CBS OTT offering crashes during Grammy live stream
The 58th Grammy Awards aired on Feb. 15 and many viewers who chose to live stream the event were disappointed. Online viewers who didn't have access to cable television experienced difficulties watching through CBS's subscription-based streaming platform, All Access.
Live streaming difficulties Users who tuned into the live stream almost immediately confronted issues, such as error messages or blank screens. In the meantime, users took to social media to express their disappointment and verify that the service was down for everyone.
For many music fans, the Grammy Awards are a rare opportunity to see all of their favorite artists in one room, performing live. Since the event only happens once a year, music fans were eager to tune in and see the special performances, winners and losers take the stage. Not surprisingly, customers were upset when they weren't able to access the service.
As a CBS spokesperson told Variety, the problems were a result of the network's location services provider, which had issues verifying user location. There are some areas in the U.S. where All Access isn't available. Viewers tuning in from these regions could have caused some of the issues with location services. It also could have been that the demand was too high and overwhelmed the service's capabilities. Either way, All Access's poor performance on Monday night disappointed a huge number of music fans.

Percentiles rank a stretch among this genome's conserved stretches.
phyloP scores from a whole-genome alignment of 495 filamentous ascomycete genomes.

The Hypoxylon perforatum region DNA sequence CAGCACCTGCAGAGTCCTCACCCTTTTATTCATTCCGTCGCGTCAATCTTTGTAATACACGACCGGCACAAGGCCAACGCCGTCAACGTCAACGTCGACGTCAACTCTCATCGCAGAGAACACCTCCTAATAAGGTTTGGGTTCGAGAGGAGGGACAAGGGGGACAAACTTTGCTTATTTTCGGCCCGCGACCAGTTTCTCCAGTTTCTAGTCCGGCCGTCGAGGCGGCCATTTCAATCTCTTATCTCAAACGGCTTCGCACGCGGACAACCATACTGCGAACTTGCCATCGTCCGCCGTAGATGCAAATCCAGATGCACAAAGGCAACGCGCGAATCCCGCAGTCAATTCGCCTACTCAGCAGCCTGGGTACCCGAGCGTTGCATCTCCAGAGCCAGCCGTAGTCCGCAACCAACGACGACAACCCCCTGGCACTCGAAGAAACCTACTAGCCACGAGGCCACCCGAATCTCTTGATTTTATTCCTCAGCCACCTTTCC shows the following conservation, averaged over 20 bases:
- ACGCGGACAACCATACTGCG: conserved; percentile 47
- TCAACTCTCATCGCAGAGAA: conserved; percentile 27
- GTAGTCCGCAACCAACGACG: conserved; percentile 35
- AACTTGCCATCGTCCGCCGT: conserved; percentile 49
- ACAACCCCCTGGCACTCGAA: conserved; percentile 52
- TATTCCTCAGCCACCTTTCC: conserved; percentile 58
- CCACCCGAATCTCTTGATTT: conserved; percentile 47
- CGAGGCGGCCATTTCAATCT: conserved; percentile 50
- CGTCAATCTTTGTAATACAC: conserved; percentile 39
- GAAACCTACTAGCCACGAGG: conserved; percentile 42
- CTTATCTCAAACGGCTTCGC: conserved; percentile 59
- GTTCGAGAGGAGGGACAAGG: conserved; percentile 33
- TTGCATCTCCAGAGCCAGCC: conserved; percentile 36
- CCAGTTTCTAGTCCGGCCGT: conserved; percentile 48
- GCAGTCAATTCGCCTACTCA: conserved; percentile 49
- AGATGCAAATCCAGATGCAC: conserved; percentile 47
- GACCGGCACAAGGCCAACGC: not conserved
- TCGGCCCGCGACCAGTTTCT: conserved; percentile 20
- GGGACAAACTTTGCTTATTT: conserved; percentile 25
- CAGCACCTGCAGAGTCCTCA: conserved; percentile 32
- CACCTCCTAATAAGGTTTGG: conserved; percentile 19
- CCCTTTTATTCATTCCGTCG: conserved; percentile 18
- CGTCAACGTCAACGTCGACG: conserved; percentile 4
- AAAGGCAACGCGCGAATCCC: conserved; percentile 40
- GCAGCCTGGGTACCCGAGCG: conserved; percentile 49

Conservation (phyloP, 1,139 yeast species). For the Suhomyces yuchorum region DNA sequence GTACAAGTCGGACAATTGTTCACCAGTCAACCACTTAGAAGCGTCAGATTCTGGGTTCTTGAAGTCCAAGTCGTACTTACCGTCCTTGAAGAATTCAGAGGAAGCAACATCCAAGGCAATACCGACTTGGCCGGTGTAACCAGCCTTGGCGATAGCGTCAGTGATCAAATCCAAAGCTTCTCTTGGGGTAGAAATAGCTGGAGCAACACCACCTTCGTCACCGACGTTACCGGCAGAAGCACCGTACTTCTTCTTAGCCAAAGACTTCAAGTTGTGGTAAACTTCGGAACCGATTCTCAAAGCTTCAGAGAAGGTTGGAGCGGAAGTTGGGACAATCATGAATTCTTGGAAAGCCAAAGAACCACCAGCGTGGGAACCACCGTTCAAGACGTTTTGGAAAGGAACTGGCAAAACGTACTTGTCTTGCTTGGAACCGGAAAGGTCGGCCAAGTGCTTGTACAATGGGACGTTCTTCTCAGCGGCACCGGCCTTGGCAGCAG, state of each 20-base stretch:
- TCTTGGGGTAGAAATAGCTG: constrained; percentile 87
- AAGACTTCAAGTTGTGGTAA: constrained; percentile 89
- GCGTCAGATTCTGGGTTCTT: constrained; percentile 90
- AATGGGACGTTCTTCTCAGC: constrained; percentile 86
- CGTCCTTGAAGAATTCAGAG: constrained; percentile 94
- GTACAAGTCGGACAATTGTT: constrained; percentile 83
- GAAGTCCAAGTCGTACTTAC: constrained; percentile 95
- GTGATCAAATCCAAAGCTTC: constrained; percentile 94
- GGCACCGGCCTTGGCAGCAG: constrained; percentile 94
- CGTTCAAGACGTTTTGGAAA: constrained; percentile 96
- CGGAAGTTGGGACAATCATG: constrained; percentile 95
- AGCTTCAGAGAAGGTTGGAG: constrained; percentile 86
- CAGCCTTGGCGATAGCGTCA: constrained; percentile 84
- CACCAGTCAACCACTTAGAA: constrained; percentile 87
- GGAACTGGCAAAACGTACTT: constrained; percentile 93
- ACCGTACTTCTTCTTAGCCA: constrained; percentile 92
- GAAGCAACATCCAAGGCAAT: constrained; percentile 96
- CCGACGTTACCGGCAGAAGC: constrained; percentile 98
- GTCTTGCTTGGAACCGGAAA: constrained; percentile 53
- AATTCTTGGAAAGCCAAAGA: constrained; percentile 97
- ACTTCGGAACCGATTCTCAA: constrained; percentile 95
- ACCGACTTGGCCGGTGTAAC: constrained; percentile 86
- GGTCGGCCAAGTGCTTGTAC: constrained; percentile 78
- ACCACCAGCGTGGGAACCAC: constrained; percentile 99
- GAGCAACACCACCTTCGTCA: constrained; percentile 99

The future of All Access According to the Verge, CBS is still the only major network that has adopted a streaming network to compete with the likes of Netflix and Hulu. However, if CBS can't produce a product that works effectively, it will be hard to compete. According to The Verge, CBS launched All Access back in 2014, putting it ahead of competitors. After its weak performance streaming the Grammys, though, customers may not be eager to continue their service.
Even worse, CBS promoted its streaming service heavily in the days leading up to the Grammy awards, hoping to gain new subscribers. The channel offered a one-week free trial to encourage new viewers to sign up in time for the award show. Normally, the service is monetized through subscription billing and costs $5.99 per month.
It remains to be seen whether the issues surrounding the Grammys will have long term effects on All Access. One advantage of the service is that it will be the only place for viewers to watch a brand new Star Trek television show coming in 2017, according to a press release from the network. The show will premiere on CBS, but all following episodes will be available only on All Access.
"This new series will premiere to the national CBS audience, then boldly go where no first-run Star Trek series has gone before directly to its millions of fans through CBS All Access," said Marc DeBevoise, Executive Vice President/General Manager CBS Digital Media.
To make up for its poor performance at the Grammys, CBS All Access will need to promote its exclusive content and make sure user experience in the future is up to snuff.
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